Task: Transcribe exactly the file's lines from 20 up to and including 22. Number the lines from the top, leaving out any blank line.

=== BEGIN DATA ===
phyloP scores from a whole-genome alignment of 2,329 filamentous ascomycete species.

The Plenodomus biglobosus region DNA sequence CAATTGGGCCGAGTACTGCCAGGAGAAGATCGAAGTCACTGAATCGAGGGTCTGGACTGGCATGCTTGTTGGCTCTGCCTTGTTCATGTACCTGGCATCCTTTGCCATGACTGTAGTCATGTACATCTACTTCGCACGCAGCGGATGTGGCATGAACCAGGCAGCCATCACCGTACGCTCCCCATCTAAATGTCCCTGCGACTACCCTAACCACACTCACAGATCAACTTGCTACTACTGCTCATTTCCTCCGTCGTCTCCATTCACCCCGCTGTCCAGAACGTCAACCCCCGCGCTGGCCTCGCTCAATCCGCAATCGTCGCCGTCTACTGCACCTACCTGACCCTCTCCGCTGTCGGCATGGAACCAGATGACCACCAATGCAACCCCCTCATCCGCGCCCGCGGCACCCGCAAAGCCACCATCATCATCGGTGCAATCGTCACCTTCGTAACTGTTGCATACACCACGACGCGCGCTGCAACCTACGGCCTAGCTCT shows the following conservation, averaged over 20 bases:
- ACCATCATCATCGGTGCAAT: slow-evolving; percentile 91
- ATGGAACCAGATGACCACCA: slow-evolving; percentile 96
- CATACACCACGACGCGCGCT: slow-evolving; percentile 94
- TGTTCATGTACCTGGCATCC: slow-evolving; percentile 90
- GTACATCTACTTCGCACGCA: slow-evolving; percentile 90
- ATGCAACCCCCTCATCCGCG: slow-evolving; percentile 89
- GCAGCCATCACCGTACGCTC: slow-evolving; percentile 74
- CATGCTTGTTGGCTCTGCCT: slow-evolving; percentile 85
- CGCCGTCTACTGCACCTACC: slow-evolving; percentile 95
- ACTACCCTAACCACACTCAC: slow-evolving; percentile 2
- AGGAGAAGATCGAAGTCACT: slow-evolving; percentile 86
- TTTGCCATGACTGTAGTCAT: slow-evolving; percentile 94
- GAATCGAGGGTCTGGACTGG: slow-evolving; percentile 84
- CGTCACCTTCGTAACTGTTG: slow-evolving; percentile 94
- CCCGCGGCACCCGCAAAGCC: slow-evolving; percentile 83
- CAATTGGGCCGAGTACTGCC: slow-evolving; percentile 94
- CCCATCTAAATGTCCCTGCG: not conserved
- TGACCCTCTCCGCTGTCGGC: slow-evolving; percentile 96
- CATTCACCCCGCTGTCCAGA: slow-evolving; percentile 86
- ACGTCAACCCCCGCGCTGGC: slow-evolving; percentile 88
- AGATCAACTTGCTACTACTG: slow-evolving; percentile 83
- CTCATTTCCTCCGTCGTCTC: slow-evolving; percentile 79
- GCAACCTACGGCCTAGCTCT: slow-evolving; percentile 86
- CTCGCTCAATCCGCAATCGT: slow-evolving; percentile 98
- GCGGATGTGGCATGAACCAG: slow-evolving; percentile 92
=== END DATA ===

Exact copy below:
- TGACCCTCTCCGCTGTCGGC: slow-evolving; percentile 96
- CATTCACCCCGCTGTCCAGA: slow-evolving; percentile 86
- ACGTCAACCCCCGCGCTGGC: slow-evolving; percentile 88